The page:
Universe in a Bottle
Amrita, Age 13, CA

The bell tinkled as I opened the door. 

“Kiddo, back again?” Bill looked amused.

‘I’m looking for Marvel comics,” I said.

I headed to the back and found a first edition.

Back home, I flipped through the book. I had stopped to grab some Oreos, when an advertisement in the back caught my eye. In tiny print, it said, “Universe in a bottle. Build your own universe using our amazing kit! Call today. Only $19.99.” I got my snack and went back to reading, but eventually curiosity got the better of me. I called the number in the ad and got a message that the number didn’t exist. I decided to do an Internet search for the toy. To my surprise, it was available on eBay! Someone cleaning their attic had found the toy, and put it up for sale: “An original toy, never been used, box unopened. Only $9.99.” I went downstairs.

“Mom?”

“Yes, Zach?”

“I found something cool on eBay: a Universe in a Bottle. Can I buy it?”

“Is it a video game?”

“No, Mom, it’s a building kit. You can build your own universe in a bottle.”

My mom seemed hesitant for a moment, but agreed when I persisted.

The package arrived two weeks later.

Inside was a box with a faded picture of a solar system inside a glass bottle. There was writing on the box in Japanese and at the bottom a single phrase in English that said, “Universe in a Bottle.” For a moment I felt disappointed, thinking it was probably some lame toy. Opening the box, I discovered tiny glass vials, a set of sachets containing various chemicals, and an electronic unit with a crude LED display and buttons and wires. There was a wide mouthed glass bottle and a large lid with a connector on the outside and a holding base for the vials on the inside. To my dismay, the instructions were mostly in Japanese, but there were illustrations. A warning in poorly translated English read, “Caution! Do not make explosion! Correctly use amounts.” Following the illustrations, I carefully measured chemicals into the vials, adding water to some of them, and attached the vials in the correct order to the inside lid of the bottle. Next, I had to program instructions into the electronic unit. I entered the values of “pi” and the gravitational constant. I left the other values at default settings. Attaching the lid to the bottle, I plugged the connector to the outside lid of the bottle and connected the electronic unit to an outlet. Finally, I pushed the “START” button. At first, nothing happened, and then…a huge bang and electric sparks! Seconds passed. I waited in nervous anticipation. Then, a milky cloud formed inside. I watched fascinated.

The bottle stayed like that. Finally I tired of staring at it and went to bed.
I woke to a surprise. The clouds had disappeared and several tiny translucent bubbles were floating in the bottle. I stared captivated but had to leave for school.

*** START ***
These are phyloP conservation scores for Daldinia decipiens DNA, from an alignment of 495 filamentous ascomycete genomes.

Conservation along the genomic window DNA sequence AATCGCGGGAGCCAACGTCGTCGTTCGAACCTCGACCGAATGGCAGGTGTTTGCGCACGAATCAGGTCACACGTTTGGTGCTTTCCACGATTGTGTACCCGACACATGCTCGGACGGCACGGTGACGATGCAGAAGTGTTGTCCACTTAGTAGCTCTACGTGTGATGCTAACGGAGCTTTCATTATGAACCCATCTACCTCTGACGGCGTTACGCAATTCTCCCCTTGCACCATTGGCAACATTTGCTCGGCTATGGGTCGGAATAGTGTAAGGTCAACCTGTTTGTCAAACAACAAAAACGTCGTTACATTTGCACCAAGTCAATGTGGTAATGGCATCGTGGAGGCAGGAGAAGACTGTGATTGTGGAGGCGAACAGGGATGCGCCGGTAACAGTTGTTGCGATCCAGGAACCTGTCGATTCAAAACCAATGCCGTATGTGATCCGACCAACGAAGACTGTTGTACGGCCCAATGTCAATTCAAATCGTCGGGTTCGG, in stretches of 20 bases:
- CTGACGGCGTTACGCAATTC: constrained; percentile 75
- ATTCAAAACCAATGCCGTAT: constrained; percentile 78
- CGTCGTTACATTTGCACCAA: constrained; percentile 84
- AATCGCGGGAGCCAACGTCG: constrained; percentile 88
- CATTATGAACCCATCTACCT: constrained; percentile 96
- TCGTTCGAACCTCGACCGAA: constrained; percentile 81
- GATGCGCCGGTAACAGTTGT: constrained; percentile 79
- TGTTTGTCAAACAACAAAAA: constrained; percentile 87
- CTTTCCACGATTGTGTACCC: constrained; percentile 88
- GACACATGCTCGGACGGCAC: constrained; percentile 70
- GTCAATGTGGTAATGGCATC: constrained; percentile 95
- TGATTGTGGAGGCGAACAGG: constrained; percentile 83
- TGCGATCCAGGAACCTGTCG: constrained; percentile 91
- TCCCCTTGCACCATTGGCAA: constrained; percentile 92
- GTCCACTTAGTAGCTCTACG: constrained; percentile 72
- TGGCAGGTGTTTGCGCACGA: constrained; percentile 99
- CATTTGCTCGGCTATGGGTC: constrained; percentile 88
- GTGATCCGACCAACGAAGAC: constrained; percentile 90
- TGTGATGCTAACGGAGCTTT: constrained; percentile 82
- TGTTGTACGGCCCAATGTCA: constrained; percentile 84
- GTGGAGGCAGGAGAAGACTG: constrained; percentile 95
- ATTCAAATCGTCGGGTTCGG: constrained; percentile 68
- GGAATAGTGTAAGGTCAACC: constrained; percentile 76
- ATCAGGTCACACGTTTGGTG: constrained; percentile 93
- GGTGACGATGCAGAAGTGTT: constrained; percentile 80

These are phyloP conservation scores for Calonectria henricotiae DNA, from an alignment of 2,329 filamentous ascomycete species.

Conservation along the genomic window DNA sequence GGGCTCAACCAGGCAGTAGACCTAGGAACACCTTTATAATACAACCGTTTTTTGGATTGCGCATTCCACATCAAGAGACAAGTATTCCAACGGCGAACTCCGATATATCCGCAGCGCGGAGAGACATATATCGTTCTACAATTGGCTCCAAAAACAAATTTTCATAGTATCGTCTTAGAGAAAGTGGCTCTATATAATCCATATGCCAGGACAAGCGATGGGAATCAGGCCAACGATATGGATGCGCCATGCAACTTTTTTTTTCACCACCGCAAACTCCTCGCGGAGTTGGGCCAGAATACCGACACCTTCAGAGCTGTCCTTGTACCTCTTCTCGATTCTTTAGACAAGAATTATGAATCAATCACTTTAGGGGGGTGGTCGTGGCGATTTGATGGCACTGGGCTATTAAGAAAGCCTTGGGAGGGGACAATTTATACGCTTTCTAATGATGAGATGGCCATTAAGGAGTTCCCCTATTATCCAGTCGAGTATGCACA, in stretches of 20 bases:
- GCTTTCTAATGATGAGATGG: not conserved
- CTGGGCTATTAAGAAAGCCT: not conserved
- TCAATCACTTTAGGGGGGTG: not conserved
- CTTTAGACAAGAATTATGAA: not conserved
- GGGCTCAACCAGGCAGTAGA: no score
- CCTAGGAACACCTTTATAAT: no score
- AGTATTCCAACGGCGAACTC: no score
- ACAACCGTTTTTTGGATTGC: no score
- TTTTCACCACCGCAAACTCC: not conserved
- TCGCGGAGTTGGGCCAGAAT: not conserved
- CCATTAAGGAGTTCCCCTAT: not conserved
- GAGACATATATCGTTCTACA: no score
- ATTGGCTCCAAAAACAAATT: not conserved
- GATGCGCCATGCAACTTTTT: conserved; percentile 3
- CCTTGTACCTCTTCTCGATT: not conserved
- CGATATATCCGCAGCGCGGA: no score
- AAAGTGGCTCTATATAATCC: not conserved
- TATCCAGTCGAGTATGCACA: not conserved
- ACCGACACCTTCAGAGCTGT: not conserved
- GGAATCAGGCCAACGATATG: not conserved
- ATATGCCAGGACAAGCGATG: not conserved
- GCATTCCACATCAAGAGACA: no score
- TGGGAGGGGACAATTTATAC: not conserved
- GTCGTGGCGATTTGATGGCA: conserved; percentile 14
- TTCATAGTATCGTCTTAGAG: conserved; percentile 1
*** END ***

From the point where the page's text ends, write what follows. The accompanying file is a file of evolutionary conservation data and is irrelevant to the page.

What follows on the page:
After school, my friend Seth came over to my place. He saw the bottle in my room and thought it was cool. I told him all about it. He wondered if I could add life to the “universe.” Then we got around to playing video games.

Seth’s question set me thinking. I went online and found a few links to a forum about Japanese games from the 1970s. I posted a question in English on adding life to the “universe.” Several days passed and I heard nothing. Meanwhile some of the bubbles in the bottle had solidified and were spinning.

Then one day, I was surprised to receive a response from an anonymous user who had uploaded instructions in badly translated English.

I followed the instructions as best as I could. I checked the bottle every day, but couldn’t tell if life was forming. Strangely, the “planets” appeared to be getting smaller. Eventually, I had to use a magnifying glass to see them. One day I couldn’t see anything and the bottle seemed empty. Worried, I had done something wrong, I went back to the instructions in the box and found mention of a Dr. Tozoku Moratzi, professor of cosmology at Tokyo University. The kit was inspired by his work. I found his Wikipedia page. My heart leaped as I read a brief mention of the toy, “Universe in a Bottle”. Around thirty-seven years ago, a Japanese toymaker, Majinto, built a kit based on Dr. Moratzi’s theories. The toy was not a success. Majinto eventually went out of business.

I wrote an email to the professor.

Dear Dr. Moratzi,
I bought an unused kit for “Universe in a Bottle”. I built the universe and saw the planets start to form and also spin. Then they grew smaller and disappeared. Has something gone wrong?
Thanks,
Zach Johnson


Three days later...

Dear Zach,
I am Dr. Moratzi’s secretary. He’s in poor health but answered your question. The planets have not disappeared. They are moving farther away as the universe expands. The bottle isn’t empty but filled with dark matter.
Hope this helps,
Sawako Hayakawa


I was somewhat relieved, but something troubled me. I was unsure if the instructions for forming life had worked. I sent another email.

Dear Ms. Hayakawa,
Thanks for responding. I followed the attached instructions for forming life. Please ask Dr. Moratzi if they worked.
Zach Johnson


A week later...

Dear Zach,
I am sad to inform you that Dr. Moratzi passed away yesterday. In his final days, he was in a coma. We asked your question, and he nodded. Your first email made Dr. Moratzi happy. He thought you might be the first to have success with the kit.
Sawako Hayakawa


The bottle stands on my table. My mom wants to throw it away but I won’t let her. When I am troubled, I stare at the bottle, and think of something out there, slowly drifting away. I am filled with wonder, mystery, and hope.

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